advice needed


Jan 25, 2018
South Carolina
i have 6 week old chicks still inside. they really need to go outside now but the nighttime temps get around 33 degrees. what should i do to acclimate these little guys? they've been off the heat plate for several weeks now, and the room they're in stays around 65.


Crossing the Road
13 Years
Feb 2, 2009
Southeast Louisiana
I feel your pain. If I had six week old chicks inside I'd probably be divorced.

What does the coop look like? Does it have good ventilation but also good breeze protection where they would be? If so they could probably go outside now. I've had chicks younger than that go through temperatures in the mid 20's. If you can take them outside early in the morning when it is that cold and see how they react. You may be surprised at how well they handle it. I understand your desire to acclimate them, I raise mine in the coop so they are acclimated. That may be one reason mine can handle colder temperatures younger but yours may be old enough without that.

If you have electricity out there you can provide heat, whether a heating pad, heat plate, heat lamp, incandescent light, or an emitter. With any of them be careful with electricity. That may be more for your benefit than theirs though, they probably won't need it. Once they are feathered out they can handle cold much better than many people think. Most chicks are feathered out at 4 to 5 weeks.

Shamo Hybrid

Jun 6, 2018
Are the chicks naked necks? If so, I would think they'd have a harder time weathering the cold.... but with that said you shouldn't worry too much. I have a few 1 week old chicks in the coop and they seem to do fine, they are getting close to 3 weeks now. But hey, you like naked necks? You should look into the 'Ganoi' breed.... the naked neck variety! They are oriental gamefowls. :wee


Free Ranging
Aug 14, 2017
Southeast Alabama
A heating pad or even a Wool Momma will keep them good to go. I've became a huge fan of Wool Mommas since using them the 3 or 4 times. They will get in the Wool Momma and their own body heat will keep them toasty warm. If they get a little too warm, they make their way to the outer edge, if cold, they go in deeper. And no electricity to risk fire or shocks.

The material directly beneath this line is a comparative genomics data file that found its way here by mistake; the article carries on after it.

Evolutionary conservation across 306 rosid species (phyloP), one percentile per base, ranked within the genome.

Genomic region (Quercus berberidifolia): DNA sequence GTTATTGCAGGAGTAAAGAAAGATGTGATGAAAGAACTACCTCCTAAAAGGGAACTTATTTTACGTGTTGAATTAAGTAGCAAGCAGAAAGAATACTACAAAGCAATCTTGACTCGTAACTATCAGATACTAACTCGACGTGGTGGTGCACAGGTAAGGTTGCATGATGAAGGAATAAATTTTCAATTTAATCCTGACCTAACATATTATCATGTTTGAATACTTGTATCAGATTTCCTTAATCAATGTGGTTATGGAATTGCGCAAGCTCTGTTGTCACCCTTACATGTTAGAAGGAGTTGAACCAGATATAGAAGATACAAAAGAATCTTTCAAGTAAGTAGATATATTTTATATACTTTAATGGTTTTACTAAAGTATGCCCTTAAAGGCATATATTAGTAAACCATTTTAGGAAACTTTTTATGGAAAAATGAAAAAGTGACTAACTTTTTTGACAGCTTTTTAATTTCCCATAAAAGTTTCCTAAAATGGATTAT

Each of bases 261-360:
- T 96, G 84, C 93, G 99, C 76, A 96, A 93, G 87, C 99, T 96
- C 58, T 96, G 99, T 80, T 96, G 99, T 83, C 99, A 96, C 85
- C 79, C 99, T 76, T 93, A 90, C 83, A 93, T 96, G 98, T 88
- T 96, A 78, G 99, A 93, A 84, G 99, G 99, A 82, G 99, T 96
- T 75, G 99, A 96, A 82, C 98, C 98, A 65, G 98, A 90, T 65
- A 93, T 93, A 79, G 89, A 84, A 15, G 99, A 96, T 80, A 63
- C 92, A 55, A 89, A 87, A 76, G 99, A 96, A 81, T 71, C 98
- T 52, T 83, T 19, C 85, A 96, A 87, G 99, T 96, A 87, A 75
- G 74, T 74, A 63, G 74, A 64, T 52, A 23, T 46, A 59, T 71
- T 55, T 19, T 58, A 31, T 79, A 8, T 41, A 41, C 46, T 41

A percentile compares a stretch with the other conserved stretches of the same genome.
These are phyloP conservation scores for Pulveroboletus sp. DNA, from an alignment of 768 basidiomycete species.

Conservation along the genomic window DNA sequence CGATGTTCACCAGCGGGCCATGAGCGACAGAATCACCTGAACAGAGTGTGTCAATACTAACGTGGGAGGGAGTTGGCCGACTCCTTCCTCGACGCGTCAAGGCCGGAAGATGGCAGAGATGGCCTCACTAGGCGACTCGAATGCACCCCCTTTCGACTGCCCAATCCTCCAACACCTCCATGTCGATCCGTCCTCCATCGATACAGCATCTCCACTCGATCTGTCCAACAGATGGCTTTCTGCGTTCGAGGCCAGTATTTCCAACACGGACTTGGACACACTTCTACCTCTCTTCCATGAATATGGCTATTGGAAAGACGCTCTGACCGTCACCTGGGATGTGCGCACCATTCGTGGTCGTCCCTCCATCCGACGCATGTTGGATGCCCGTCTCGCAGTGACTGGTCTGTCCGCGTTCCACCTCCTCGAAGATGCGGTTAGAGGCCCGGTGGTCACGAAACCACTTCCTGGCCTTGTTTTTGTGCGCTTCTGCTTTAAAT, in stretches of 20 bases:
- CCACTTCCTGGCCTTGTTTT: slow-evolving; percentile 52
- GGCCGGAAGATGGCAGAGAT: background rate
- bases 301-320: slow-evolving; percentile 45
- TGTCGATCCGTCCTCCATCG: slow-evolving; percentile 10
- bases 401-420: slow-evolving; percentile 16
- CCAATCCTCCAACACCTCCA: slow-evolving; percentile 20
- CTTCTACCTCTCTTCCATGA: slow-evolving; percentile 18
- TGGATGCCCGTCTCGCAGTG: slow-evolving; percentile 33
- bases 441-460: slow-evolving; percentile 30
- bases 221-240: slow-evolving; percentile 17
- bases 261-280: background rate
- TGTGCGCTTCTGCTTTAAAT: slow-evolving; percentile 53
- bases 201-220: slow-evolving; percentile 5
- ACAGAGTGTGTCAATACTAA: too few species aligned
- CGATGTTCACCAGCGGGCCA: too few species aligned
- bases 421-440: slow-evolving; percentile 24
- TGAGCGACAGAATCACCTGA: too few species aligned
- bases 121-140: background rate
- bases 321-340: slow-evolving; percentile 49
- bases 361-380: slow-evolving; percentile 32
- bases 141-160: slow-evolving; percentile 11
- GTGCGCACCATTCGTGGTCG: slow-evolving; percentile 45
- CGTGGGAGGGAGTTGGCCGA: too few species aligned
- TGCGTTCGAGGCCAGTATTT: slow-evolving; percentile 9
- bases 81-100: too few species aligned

Chicken Juggler!
Premium Feather Member
10 Years
Nov 27, 2012
SW Michigan
My Coop
My Coop
If you can, close off the brooder room from the rest of the house and crack a window in there to start lowering their ambient temp.

I've used a huddle box to transition from house brooder to coop:
Make them a 'huddle box', put it in the brooder after turning off the heat(you might have to 'persuade' them to use it) then move it out to the coop with them.

Cardboard box with a bottom a little bigger than what they need to cuddle next to each other without piling and tall enough for them to stand in.

Cut an opening on one side a couple inches from bottom and big enough for 2-3 of them to go thru at once.

Fill the bottom with some pine shavings an inch or so deep.

This will give them a cozy place to sleep/rest, block any drafts and help hold their body heat in.


6 Years
Jan 5, 2014
Kansas City Area
I put my 8 week olds out this week as well. They had been in my outbuilding which stays around 50 degrees. The first day they were out we had blizzard conditions and it has been very cold since-single digit temps at the coldest. It wasn't an ideal transition but I really needed to get them out of my outbuilding as my young silkies and other hatchlings had outgrown their brooder and needed that space so I went ahead and did it. They've done fine. Good luck with your babies!

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